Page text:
The prototyping phase was very interesting for us. Together with Facebook Creative Shop we experimented around a number of paths to tell the story. We built simulation accounts and practice the journey people will take in the real campaign. We started by imagining the role of the tag element – how does it look like? Should it be specifically on the organ the transplantee received? What is the role of organic and sponsored content in this journey? We assembled all the pieces and saw that the journey actually works [link].

The second step was to take creative decisions that were key to the process:

Visual Theme –– We worked with $0 budget and with limited, low-quality archival materials. For that reason, we crafted a retro-like look & feel which made flaws in the images and footages acceptable and more native to the platform. In collaboration with post-production agency Greenhouse we created a unique theme that unified all the materials we used.

Carousel in Stories –– In a writers meeting with the director Ishay Karni, we decided that we want the scripts to resemble the way life ends up abruptly. By choosing Carousel in Stories ad unit as a placement, we were able to treat each '15 story as an independent script, plan emotional cuts and jump in time. This resulted with each 45’ sec long mini-doc actually containing 3 mini-scripts of 15’ sec each – first about the donor, second about the transplantee and third about action the viewer can take now. This fresh way of looking at short-form screen writing proved to be right and fit for the way people consume content nowadays.

After agreeing on the overall approach, we built a detailed campaign architecture that should cover multiple meaningful engagements with the audience: Organic content on Instagram that later on picked up by the media on both ADI Instagram account and the transplantees; Sponsored content on Instagram and Facebook that should result with sign-ups (performance campaign with a conversion objective); AR filter that allows people to join the conversation, share their virtual signature and spread the message. Multiple Instagram influencers, actors, authors and others took part in the project and shared their signature; Longer IGTV version with more context and room for telling the full story; Mobile-optimized landing page that leverages the look and feel of the campaign and enables a coherent communication across platforms.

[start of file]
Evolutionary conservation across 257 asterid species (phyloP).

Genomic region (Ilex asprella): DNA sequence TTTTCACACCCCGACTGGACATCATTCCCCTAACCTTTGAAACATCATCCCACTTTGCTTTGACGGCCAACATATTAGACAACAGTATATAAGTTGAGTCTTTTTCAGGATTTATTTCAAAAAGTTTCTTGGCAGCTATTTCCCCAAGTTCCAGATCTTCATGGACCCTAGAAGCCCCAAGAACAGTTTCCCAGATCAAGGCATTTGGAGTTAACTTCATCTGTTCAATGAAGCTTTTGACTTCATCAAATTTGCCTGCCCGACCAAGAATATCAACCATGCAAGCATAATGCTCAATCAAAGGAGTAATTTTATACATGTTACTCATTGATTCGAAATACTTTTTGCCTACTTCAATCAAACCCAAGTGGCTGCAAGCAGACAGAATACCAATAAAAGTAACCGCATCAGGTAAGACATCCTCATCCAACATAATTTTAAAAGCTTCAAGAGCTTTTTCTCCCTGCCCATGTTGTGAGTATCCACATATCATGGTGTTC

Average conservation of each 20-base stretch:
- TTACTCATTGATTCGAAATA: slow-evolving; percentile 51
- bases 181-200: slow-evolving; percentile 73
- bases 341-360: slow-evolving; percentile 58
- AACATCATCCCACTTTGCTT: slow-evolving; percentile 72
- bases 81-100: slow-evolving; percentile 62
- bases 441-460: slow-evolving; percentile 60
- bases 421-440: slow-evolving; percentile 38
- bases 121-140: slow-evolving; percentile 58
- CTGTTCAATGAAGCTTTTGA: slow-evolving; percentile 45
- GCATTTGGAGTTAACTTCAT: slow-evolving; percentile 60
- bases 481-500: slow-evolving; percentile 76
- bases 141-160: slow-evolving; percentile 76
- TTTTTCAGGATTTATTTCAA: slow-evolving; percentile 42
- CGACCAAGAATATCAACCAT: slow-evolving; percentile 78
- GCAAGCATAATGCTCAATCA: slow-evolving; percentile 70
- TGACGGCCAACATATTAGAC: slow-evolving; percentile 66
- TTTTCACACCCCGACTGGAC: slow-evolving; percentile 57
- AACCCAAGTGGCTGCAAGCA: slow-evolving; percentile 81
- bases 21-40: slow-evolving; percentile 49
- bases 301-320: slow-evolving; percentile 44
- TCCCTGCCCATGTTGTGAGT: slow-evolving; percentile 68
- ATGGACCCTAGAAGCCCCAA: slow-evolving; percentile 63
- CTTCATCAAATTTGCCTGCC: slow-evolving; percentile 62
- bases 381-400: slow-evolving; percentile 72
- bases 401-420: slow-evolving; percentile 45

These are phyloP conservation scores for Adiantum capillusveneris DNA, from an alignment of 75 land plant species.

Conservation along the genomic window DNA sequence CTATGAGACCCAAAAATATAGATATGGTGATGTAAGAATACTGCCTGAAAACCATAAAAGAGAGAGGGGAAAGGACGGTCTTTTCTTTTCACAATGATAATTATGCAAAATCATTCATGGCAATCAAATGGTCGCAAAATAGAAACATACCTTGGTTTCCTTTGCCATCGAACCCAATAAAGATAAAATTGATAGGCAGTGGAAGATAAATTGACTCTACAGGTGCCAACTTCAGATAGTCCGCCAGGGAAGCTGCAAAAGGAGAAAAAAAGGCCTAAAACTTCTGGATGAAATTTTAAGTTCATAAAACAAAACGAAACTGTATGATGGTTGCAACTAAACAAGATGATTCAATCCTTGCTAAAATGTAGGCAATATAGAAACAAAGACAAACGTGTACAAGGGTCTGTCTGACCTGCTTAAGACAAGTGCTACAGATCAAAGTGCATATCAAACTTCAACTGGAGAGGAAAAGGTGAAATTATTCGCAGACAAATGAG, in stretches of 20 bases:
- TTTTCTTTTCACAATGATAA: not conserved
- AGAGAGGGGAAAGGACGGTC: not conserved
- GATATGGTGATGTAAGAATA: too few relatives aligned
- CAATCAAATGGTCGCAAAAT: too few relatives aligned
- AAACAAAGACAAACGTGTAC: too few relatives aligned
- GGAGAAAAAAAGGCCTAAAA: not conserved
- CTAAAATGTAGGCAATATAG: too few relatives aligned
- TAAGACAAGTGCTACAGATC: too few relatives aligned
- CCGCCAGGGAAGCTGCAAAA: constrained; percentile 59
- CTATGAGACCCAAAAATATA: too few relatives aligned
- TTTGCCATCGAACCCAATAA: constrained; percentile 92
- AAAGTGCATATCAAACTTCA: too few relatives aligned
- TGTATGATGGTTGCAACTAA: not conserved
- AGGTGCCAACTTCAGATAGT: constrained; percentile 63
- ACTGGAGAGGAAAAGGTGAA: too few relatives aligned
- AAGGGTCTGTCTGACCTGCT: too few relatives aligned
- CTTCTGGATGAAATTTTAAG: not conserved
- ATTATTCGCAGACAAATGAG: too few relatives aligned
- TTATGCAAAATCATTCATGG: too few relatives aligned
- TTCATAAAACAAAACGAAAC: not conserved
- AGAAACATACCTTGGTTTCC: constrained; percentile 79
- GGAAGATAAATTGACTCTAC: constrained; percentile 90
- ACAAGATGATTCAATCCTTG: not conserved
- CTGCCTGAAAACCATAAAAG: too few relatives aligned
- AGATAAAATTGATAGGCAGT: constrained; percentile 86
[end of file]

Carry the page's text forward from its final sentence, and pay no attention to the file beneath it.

When we went live, we conducted a daily WhatsApp meeting together with ADI media team and got the results in real time. It allowed us to change things, test and learn day in day out. We mostly changed versions according to the winning ads, and media approaches in order to stay on track with the number of signatures we need which was 3,000. The results were outstanding with over 4,000 people signing-up on an ADI donor card; which represents 300% increase in daily sign-ups. We also ran a Nielsen Brand Lift study and the results were mindblowing – +28 points lift in ad recall (the norm in Europe, Middle-East and Africa is 8 points); +4.7 points in Action Intent to sign a donor card (the norm in Europe, Middle-East and Africa is 1.7 points).

Other results were radio interviews, a huge back cover of Israel’s biggest newspaper Yedioth Aharonot, all big TV channels reported about the project and hosted ADI in their studios, countless influencers shared the AR filter and Instagram official account LIKED the project!

But for all of us, the biggest moment of this journey was without a doubt the moment the family of Yair and the transplantee met for the first time. This was a heartwarming moment that touched everyone’s hearts and souls.